Söderlind and Landa explain more generally that band-energy effects combined with electrostatic (Madelung) interactions can lead to a stabilization or destabilization of the body-centered-cubic group VB elements, depending on pressure and/or alloying with neighboring metals. This work also has important implications for strength in metals of interest for the Laboratory such as vanadium and tantalum.
Their article, entitled "Stability in bcc transition metals: Madelung and band-energy effects due to alloying," is scheduled to appear in today’s (Dec. 4) edition of Physical Review Letters .
LLNL rad detection to be featured on Channel 7
Two LLNL radiation detection technologies will be featured in a news story slated to air this Sunday (Dec. 6) night on a Bay Area television station.
The news story, which will focus on the Adaptable Radiation Area Monitor (ARAM) and GeMini, is scheduled to be broadcast on Channel 7 (KGO-TV, San Francisco) during the station’s 11 p.m. newscast.
The ARAM technology has been licensed to – and developed into a counterterrorism tool – by Textron Defense Systems Corp., a firm headquartered in Wilmington, Mass.
One state in the western United States has deployed more than a score of the ARAM radiation detectors and placed them at vehicular entrances to that state to monitor for nuclear materials. A second state, New Jersey, has deployed a fleet of SUVs outfitted with the ARAM technology to patrol its highways and streets for nuclear materials.
Developed by a team of LLNL scientists and engineers, GeMini is a portable gamma-ray spectrometer based on germanium technology. GeMini was launched on NASA’s Mercury MESSENGER spacecraft and has been taking the first-ever gamma-ray data of the planet Mercury. GeMini also can be used to help prevent smuggling of nuclear materials.
Last day to bring it HOME
Today is the final day for employees to make a donation to the 2009 Helping Others More Effectively (HOME) Campaign.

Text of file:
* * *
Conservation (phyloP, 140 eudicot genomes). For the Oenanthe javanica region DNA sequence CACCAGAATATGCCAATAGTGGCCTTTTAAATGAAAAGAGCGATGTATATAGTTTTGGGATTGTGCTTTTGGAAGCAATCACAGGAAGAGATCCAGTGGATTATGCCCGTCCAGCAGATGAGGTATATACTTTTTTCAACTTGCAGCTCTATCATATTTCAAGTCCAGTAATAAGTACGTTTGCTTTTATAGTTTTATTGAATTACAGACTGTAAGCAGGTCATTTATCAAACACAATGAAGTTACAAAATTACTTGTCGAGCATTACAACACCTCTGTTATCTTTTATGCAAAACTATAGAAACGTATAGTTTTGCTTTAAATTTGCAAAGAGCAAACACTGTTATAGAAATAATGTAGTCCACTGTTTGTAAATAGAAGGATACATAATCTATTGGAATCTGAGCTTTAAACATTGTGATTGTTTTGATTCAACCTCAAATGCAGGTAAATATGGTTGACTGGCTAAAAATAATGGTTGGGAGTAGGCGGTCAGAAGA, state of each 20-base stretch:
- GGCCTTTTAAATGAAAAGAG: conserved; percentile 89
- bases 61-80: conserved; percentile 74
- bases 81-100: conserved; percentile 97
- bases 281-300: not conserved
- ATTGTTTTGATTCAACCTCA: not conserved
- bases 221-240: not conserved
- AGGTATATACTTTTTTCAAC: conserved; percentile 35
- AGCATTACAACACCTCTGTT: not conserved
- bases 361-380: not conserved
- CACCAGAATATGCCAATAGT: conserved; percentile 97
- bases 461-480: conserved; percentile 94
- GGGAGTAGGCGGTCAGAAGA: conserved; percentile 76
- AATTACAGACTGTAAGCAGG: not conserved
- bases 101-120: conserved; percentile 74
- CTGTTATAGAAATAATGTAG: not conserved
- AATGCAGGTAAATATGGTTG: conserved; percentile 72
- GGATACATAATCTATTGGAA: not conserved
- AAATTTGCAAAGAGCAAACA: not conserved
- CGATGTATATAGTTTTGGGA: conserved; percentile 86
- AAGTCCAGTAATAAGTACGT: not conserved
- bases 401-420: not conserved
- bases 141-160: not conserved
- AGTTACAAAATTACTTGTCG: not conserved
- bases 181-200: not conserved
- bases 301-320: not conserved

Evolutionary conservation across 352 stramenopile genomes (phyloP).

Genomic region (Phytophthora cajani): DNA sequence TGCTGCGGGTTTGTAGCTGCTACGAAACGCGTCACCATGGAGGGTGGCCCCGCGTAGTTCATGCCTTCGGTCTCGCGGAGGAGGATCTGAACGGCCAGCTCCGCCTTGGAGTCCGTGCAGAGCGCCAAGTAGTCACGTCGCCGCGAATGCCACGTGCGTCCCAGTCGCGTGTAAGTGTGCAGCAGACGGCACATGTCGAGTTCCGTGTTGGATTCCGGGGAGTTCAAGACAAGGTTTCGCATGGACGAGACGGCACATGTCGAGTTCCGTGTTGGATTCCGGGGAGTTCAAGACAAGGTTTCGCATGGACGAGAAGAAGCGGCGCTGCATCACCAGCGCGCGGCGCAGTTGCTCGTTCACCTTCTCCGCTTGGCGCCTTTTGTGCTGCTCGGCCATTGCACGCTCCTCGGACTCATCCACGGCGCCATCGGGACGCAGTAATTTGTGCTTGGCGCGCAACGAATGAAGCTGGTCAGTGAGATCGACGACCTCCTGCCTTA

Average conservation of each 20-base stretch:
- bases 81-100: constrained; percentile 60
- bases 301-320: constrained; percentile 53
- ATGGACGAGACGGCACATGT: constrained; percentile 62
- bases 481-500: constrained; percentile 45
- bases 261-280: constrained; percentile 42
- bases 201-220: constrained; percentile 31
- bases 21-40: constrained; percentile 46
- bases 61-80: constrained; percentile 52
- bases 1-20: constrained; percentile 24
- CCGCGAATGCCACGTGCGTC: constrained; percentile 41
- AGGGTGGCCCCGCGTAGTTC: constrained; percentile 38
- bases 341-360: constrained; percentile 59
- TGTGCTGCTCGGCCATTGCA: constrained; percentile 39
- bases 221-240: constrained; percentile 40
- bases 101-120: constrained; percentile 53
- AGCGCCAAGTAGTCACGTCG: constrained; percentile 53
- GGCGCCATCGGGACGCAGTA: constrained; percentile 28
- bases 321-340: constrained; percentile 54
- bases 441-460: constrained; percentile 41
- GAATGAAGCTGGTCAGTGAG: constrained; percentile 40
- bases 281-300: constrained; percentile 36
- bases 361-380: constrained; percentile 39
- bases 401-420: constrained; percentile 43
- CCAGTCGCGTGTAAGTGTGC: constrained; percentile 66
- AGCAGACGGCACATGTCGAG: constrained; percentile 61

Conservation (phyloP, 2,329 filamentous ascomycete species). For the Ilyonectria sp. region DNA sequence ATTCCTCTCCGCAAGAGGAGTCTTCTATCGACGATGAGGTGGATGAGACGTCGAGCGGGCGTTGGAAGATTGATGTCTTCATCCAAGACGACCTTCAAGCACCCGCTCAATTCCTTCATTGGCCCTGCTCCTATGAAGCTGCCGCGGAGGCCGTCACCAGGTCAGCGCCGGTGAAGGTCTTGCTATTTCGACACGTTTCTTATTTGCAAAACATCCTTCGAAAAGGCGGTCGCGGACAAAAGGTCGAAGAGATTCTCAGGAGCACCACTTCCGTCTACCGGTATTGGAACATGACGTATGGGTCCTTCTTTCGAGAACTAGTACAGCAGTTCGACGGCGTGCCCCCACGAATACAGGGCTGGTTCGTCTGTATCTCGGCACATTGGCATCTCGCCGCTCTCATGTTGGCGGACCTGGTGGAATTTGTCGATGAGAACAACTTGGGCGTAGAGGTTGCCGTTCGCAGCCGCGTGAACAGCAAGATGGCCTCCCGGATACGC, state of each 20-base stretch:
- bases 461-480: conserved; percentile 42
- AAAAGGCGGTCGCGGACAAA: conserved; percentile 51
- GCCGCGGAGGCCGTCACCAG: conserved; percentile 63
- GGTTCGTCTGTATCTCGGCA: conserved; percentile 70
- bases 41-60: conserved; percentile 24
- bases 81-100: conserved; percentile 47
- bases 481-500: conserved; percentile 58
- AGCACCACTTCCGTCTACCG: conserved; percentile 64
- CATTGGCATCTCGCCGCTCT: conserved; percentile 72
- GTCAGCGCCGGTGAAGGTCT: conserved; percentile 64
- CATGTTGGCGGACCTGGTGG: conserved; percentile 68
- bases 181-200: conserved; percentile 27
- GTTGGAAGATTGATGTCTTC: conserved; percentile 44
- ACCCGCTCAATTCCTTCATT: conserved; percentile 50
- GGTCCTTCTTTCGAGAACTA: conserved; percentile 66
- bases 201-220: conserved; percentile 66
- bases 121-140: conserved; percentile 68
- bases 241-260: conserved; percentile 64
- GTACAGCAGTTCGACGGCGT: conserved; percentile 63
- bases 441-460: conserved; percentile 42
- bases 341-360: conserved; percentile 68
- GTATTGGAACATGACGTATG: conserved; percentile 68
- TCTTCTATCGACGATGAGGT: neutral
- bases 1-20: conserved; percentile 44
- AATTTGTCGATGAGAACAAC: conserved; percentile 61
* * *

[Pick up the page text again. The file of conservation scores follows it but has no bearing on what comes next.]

The HOME Campaign hit the 23 percent participation level Thursday, Dec. 3. Employee donations total $1,742,770 as of Thursday morning.
Employees can go to the Web page to donate to the agency of their choice.
Banking on feeding the hungry
The Alameda County Community Food Bank , located near the Oakland Airport, is one of the many non-profit agencies listed in the Lab’s HOME Campaign. In business since 1985, this is one organization whose vision is to go out of business.
The Food Bank helps provide nutritious food to those in need. As Alameda County’s clearinghouse for donated food, the Food Bank will have distributed 18.2 million pounds of food this year – including 7.6 million pounds of farm-fresh produce.
Through a network of 275 strategically placed member agencies – food pantries, soup kitchens, child-care centers, senior centers, after-school programs and other community-based organizations – the Food Bank distributes enough food for 300,000 meals weekly.
Over the years, Lab employees have donated generously through the HOME Campaign to assist the work of the Alameda County Community Food Bank.
A nonprofit organization, Food Bank affiliations include Feeding America (formerly named America’s Second Harvest), California Association of Food Banks and the California Hunger Action Coalition.
The Alameda County Community Food Bank was recently featured on CBS News Sunday Morning in a segment entitled, "Fighting Hunger in a Land of Plenty."
To view, click here .